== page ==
Money from American taxpayers was allocated to help struggling small business owners during the COVID-19 pandemic. Why did billions of that cash go to some of the richest people in the world?
The COVID-19 pandemic has been a disaster for small businesses across the United States. At the time of this post, over 100,000 small businesses across the country have permanently shut down. A survey from Main Street America says that an estimated 7.5 million will close if the country continues on its current trajectory.
To put that number in context: between 2008 and 2010 — during the worst years of the financial crisis — America saw 1.8 million small businesses close. Without help the COVID-19 pandemic could cause nearly four times the damage of the financial crisis. It is hard to imagine how that loss would impact people’s jobs and personal savings. Not to mention their morale.
To help ease the burden of COVID on small businesses, the American Government introduced the Paycheck Protection Program in the spring of 2020. The Payment Protection Program gave loans to small businesses that will be fully forgiven if sixty percent of the funds are used for payroll costs.
The loans were meant to help vulnerable citizens and prevent job cuts during a time of unprecedented unemployment. But as the money was distributed loans were given to — among others — self-proclaimed billionaire Kanye West, The Los Angeles Lakers, and major restaurant chain TGI Friday’s. The program saw Big Banks take in 24 billion dollars in fees. Major banks shut out many small businesses from the PPP loan entirely. The majority of small businesses owned by people of color who applied for loans were denied.
So why did money from American taxpayers specifically meant to help small businesses prop up some of the richest people in the United States? Why were regular people left to fend for themselves while the rich got richer?
The distribution of the PPP loans was forced through the government’s existing system of small business assisted lending. Under Treasury Department rules, PPP lenders could charge processing fees between 1% and 5%, depending on the amount of the loan. The way big banks handled PPP shut out many working people who needed help the most.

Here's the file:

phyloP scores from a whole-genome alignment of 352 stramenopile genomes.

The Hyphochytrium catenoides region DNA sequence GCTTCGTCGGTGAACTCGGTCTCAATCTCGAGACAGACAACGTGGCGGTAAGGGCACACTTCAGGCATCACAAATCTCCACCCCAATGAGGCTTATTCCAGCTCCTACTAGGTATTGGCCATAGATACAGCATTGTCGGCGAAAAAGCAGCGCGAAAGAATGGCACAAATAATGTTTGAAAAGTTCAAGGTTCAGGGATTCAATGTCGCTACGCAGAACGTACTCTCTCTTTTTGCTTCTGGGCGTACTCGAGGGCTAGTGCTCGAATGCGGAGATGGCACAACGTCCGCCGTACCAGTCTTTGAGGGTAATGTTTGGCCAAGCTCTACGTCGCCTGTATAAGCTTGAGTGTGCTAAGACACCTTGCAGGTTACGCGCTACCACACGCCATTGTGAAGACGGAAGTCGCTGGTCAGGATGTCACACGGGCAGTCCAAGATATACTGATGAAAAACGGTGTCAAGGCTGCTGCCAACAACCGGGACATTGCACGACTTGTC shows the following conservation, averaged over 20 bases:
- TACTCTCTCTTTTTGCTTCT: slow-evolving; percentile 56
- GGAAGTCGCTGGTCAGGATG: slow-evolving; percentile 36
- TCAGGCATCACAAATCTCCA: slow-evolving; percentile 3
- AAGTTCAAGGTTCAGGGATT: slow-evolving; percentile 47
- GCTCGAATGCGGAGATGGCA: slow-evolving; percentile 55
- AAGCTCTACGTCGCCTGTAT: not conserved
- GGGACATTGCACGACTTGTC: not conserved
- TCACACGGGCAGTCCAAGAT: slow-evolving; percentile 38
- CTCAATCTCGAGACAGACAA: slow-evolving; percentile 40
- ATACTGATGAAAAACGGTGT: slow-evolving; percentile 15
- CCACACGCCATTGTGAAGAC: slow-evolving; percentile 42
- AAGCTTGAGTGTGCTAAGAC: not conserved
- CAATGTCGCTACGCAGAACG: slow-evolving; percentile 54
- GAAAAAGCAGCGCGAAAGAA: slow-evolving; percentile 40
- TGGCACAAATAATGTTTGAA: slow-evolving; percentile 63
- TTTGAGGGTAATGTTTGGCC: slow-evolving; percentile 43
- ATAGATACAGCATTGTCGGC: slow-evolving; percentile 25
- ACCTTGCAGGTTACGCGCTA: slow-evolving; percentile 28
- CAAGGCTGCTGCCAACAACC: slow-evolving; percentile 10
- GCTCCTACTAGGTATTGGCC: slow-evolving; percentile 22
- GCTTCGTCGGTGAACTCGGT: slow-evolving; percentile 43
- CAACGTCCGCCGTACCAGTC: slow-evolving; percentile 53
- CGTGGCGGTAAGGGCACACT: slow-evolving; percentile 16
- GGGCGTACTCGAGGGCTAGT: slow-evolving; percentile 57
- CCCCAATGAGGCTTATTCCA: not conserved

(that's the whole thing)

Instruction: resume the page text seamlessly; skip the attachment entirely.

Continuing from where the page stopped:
- Because bigger loans meant bigger fees for the banks, the largest possible loans were prioritized to maximize profits.
- By default many banks only accepted PPP loan applications from existing customers.
- There are reports of banks turning away customers that had no existing debt in favor of those with existing debt. While this would be beneficial to the bank it means people were punished for being fiscally responsible.
Big banks are making profits off American tax dollars while small businesses are left behind. It’s a reality that is endlessly frustrating. But the situation is consistent with the reprehensible behaviour of large financial institutions over the past two decades.
Many of these big banks created the conditions that lead to the 2008 financial crisis, but rather than suffering consequences for their actions they were bailed out to the tune of seven-hundred-billion-dollars. $1.6 billion in salaries, bonuses, and other benefits were awarded to the bank’s executives. While this happened American unemployment soared. Soup kitchens and shantytowns opened across the country.
The way big banks handled PPP loans is another example of how they overlook small businesses. At NorthOne we’re on a mission to break down barriers to success for small businesses in America. We’re doing this by building a fundamentally smarter and easier to use business bank account. We believe that big banks have been overlooking the needs of real Americans — even exploiting those needs — for too long. It’s time for things to change.